Early identification of misunderstood behaviour

If it is noticed on time that a person is facing problems in multiple life areas, it is possible to prevent the situation escalating. A neighbourhood officer can combine the domains safety and care, in order to enable a tailormade approach.

Early identification of misunderstood behaviour in the neighbourhood

Although regional collaborative ventures are important, cooperation at neighbourhood level is also essential. Especially when it comes to recognising the early signs that suggest someone is losing control of his or her life, on time.

It is possible to build on the experiences and lessons learned in the Action Programme Confused Behaviour. On that basis, reporting points for non-acute care have been organised, and a National Reporting Point for Worrying Behaviour

has been established. In a number of municipalities, Neighbourhood mental health officers have been deployed. This creates a basic infrastructure for improved access to appropriate care and support.

Linking function between care and safety: a Neighbourhood mental health officer

In the Action Programme Grip op Onbegrip the focus is on initiatives aimed at the early identification of misunderstood behaviour in the neighbourhood, for example the introduction of neighbourhood mental health officers.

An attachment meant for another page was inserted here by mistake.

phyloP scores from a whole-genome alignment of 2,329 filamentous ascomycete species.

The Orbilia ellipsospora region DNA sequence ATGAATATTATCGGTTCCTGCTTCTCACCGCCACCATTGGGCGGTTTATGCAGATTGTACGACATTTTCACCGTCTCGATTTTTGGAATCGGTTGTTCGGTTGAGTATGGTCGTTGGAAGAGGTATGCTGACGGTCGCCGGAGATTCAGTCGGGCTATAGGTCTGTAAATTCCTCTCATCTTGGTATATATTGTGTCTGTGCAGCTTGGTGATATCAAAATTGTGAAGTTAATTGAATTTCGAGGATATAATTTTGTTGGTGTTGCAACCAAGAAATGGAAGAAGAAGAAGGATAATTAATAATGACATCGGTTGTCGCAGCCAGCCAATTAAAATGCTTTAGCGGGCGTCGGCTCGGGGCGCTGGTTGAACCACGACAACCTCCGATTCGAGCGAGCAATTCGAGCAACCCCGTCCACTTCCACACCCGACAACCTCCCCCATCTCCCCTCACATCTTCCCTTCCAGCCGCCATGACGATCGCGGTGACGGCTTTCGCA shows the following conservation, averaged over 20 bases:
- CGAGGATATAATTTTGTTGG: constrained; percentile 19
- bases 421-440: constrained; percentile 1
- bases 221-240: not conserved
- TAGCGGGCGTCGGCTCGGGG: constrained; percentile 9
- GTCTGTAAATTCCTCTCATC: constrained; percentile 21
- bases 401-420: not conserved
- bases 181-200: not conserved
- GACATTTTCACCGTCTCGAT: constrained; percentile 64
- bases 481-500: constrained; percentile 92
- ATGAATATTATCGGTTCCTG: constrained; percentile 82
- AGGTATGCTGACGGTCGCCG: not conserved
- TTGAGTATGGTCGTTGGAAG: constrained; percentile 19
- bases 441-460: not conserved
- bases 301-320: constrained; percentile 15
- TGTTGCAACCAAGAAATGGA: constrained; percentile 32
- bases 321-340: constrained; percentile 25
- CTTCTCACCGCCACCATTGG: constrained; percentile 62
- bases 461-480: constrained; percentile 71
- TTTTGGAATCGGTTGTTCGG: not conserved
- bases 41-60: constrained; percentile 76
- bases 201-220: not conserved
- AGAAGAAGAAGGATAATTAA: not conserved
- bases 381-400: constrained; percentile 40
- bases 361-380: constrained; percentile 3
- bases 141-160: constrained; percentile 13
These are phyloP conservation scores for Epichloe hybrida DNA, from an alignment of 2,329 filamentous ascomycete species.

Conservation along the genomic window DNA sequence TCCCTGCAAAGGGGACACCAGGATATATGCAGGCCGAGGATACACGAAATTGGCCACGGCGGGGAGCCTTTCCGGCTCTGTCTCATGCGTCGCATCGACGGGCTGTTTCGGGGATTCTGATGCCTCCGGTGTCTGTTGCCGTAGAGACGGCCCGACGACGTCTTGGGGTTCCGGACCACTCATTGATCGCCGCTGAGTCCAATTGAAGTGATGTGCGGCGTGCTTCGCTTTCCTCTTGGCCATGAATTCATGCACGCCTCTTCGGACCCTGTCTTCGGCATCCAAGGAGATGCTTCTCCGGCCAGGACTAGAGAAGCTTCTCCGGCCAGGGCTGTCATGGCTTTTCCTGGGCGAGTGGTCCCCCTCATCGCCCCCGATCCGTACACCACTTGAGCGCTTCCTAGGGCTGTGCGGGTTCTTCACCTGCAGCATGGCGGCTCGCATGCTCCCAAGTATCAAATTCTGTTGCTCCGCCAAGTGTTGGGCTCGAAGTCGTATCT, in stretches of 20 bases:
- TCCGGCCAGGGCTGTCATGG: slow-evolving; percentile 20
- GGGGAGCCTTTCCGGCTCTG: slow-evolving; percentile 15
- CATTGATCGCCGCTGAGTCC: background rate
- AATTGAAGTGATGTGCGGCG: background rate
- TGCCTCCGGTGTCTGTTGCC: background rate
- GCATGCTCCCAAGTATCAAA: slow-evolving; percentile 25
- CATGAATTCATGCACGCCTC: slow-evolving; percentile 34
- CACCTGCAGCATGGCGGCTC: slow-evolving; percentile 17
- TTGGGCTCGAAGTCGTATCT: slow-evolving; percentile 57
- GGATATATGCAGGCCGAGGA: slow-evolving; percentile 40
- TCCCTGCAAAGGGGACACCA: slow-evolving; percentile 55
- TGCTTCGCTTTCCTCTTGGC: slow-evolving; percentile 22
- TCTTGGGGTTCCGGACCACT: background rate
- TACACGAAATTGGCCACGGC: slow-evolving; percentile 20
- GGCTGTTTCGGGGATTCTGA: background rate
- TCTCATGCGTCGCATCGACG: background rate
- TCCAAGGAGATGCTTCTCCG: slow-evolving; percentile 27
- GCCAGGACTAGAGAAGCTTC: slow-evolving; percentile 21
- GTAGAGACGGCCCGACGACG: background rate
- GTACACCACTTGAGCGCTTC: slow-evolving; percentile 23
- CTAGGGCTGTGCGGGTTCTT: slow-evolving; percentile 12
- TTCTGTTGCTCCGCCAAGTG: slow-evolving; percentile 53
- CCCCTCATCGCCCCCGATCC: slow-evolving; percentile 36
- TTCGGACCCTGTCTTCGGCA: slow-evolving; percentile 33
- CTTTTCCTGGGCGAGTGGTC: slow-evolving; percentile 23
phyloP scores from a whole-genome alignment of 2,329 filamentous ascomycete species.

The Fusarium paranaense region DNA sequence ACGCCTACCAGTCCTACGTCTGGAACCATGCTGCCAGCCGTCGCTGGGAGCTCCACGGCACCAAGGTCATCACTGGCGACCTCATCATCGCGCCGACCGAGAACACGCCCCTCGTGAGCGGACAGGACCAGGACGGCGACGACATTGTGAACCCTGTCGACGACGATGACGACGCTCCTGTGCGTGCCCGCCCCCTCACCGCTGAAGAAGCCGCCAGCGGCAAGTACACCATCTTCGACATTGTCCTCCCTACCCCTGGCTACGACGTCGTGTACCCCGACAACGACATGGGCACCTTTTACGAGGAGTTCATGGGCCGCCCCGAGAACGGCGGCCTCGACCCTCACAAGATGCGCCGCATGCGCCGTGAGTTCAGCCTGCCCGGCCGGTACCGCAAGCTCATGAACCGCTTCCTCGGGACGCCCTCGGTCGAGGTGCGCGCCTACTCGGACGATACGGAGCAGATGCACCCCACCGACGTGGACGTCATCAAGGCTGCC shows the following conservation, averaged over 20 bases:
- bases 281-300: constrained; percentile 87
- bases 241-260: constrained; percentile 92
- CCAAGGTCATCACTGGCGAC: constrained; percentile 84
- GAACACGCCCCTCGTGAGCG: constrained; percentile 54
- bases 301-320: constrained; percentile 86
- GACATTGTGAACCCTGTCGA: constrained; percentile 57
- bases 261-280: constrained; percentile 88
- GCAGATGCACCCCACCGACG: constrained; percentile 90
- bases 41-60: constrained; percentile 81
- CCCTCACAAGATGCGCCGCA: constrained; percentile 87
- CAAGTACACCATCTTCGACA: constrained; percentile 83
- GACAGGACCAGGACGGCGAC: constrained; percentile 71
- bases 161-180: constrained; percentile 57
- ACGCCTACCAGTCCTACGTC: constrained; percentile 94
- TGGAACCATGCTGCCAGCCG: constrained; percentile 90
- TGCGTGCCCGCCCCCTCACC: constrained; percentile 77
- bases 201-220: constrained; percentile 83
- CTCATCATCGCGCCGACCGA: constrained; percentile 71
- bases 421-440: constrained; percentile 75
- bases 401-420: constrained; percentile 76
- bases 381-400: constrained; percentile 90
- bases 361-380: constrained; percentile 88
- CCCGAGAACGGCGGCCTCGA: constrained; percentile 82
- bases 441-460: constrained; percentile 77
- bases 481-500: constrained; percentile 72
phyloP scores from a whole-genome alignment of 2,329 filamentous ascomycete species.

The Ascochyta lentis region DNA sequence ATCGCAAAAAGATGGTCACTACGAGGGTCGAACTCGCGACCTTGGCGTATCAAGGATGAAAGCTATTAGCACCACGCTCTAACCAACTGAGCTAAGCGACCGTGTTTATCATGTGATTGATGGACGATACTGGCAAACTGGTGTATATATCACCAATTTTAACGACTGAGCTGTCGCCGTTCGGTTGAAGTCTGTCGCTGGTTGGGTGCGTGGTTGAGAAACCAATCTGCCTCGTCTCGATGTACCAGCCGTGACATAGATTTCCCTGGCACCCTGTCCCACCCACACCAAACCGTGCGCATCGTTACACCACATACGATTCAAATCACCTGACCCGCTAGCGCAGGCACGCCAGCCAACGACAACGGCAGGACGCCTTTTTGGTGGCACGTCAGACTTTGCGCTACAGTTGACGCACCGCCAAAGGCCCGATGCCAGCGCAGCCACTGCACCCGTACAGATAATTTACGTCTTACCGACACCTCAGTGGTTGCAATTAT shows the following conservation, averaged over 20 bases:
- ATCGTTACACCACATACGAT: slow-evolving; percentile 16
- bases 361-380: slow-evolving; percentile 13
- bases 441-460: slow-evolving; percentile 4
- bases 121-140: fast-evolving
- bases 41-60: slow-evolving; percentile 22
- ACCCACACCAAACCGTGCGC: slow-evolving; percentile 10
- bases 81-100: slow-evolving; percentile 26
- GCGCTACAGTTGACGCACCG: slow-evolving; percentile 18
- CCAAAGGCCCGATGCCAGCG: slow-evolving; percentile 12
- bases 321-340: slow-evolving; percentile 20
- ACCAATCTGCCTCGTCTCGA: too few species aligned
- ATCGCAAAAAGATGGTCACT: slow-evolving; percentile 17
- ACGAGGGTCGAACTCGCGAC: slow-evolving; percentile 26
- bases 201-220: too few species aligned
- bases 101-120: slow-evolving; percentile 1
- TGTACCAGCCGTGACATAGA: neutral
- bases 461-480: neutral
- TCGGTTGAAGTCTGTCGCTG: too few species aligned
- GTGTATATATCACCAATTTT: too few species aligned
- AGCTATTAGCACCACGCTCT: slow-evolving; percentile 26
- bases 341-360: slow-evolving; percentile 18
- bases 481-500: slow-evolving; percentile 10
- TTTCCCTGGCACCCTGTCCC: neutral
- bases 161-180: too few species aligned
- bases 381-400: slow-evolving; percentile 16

A neighbourhood mental health officer may be employed at the mental health service, a local authority, a mental health institution or some other care or welfare organisation.

The neighbourhood mental health officer acts as a communication hub in the network of care and safety. They deal with people with misunderstood behaviour with the aim of early intervention and preventing escalations. In the evaluation report ‘the Power of the Neighbourhood mental health officer’ (CCV, 2021), the Centre for Crime Prevention and Safety (CCV) describes the operational elements of a neighbourhood mental health officer, and provides useful tips for implementing this type of function at local level. The neighbourhood mental health officer contributes among others to:

  1. Strengthening local cooperation between care and safety professionals.
  2. Identifying problems relating to misunderstood behaviour at an early stage and reducing nuisance in the neighbourhood.
  3. Gaining a clearer insight into the group of people and their care and/or support needs.

The right care and support following an early signal

Following an early signal of possible misunderstood behaviour, it is important that the notification eventually results in appropriate help and support, in time. It is essential that professionals at the interface between the care, safety and social domains are able to work closely together. For example the community police officer, the local GP, the mental health nurse assistant, housing associations, social workers and other care and welfare organisations.